The Annual Student Art Exhibit went live in May on pima.edu, featuring 75 works from the academic year: http://ow.ly/P5qF50zuv1c. Usually the exhibit is displayed at Pima’s Louis Carlos Bernal Gallery.
Arts Division Marketing and Publicity Coordinator Carina Lisalda-Garcia worked closely with Bernal Gallery director David Andres and the College’s Web Systems office to develop the virtual exhibit.
“When we’re getting ready to promote an exhibit, David and I are used to working side-by-side, on the same computer,” Lisalda-Garcia said. “However, this time we had to do all the planning through Google Meet. But, it was surprisingly easy.”
Performing Arts Ensemble Students Share Individual Work Online
Pima’s arts program instructors and students used online meeting tools and various platforms, including Zoom and Google Meet, to present final works.
Because video and audio speeds and quality vary based on the Internet connection and other factors, a group playing in unison is not a viable online option, said PimaOnline Arts and Humanities Department Head Mark A. Nelson, D.M.A. So, end-of-semester concerts and performances showcasing student talent were not an option. Instead, students across its arts programs – from digital arts, to performing arts to visual arts – shared their work individually through such platforms as Zoom. Then, instructors combined the content into finished pieces.
Nelson said students contributed to experimental pieces, including “Patterns and Pulses for Pima (COVID 19 Virtual Band)” which he wrote, and the more traditional Percy Grainger masterpiece, “Lincolnshire Posy.”
Arizona Undergraduate Research Symposium
Changing to a virtual format was not the only impact COVID-19 had on the 11th Annual Arizona Undergraduate Research Symposium. Symposium organizer and Pima Anthropology faculty Dianna Repp, Ph.D., added a Lived Experience section with two COVID-19-inspired categories. The symposium’s proceedings, which included students from Mexico, the Middle East, the Navajo Nation and Zimbabwe, as well as the U.S., went live online May 8.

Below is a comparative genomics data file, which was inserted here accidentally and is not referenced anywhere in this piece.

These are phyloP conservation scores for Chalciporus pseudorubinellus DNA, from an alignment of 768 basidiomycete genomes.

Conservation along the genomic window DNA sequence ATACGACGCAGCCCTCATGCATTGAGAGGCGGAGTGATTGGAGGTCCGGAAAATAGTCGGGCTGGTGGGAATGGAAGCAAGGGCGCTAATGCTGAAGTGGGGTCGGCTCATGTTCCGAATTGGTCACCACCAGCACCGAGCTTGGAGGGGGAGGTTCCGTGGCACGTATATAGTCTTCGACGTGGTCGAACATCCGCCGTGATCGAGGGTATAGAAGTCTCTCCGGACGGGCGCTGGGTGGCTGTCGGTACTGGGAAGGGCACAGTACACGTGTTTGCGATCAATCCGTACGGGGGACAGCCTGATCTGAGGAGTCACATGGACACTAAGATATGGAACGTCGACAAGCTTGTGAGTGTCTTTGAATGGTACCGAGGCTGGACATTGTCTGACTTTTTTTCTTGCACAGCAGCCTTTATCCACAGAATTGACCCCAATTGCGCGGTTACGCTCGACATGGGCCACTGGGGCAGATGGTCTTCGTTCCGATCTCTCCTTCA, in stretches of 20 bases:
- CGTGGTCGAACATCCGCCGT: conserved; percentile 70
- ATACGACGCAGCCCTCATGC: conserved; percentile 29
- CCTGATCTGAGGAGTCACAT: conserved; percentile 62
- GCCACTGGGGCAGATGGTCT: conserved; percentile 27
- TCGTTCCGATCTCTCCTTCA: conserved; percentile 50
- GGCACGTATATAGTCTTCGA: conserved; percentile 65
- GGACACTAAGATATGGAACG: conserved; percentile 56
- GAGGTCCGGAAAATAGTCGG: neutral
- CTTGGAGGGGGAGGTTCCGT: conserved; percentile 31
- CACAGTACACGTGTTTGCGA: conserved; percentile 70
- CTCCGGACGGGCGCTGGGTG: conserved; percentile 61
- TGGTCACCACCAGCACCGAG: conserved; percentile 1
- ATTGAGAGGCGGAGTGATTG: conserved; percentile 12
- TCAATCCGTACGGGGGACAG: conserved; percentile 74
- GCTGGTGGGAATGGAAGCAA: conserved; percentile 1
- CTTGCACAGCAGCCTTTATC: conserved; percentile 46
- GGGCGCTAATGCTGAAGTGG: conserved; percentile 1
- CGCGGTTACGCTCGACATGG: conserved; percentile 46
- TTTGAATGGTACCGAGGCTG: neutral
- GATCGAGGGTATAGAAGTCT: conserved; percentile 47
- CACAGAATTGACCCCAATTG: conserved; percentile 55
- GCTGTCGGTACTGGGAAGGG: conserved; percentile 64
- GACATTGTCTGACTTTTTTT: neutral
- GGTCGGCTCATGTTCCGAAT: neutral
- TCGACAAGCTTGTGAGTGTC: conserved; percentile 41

“The Lived Experience reflections are insightful, provocative, and at times, whimsical,” Repp said. “They offer hope, encouragement and resilience.”
She said because the format reached more people and gave students another way to share with their loved ones and sponsors, a Web version of the proceedings will be integral to future events.
“In these days of social distancing, the ability of the website to transcend time and space is an important benefit, allowing a wider audience a way to connect with each other,” Repp said.
RISE UP Women’s Empowerment Conference
Pima’s Student Life took the lead in a belated May celebration of Women’s History Month. West Campus Student Life Coordinator Jennifer Wellborn said organizers of the RISE UP Women’s Empowerment Conference were pleased overall with the virtual event. Student Life, and Pima’s Center for International Education and Global Engagement (CIEGE), and the Diversity, Equity and Inclusion Office collaborated to offer Pima student, faculty and staff presentations.
“I was thrilled with the level of engagement throughout the program,” said CIEGE’s Daisy Rodriguez Pitel. “Participants not only shared their questions, insights and experiences orally, but many also contributed using the chat feature of Zoom.”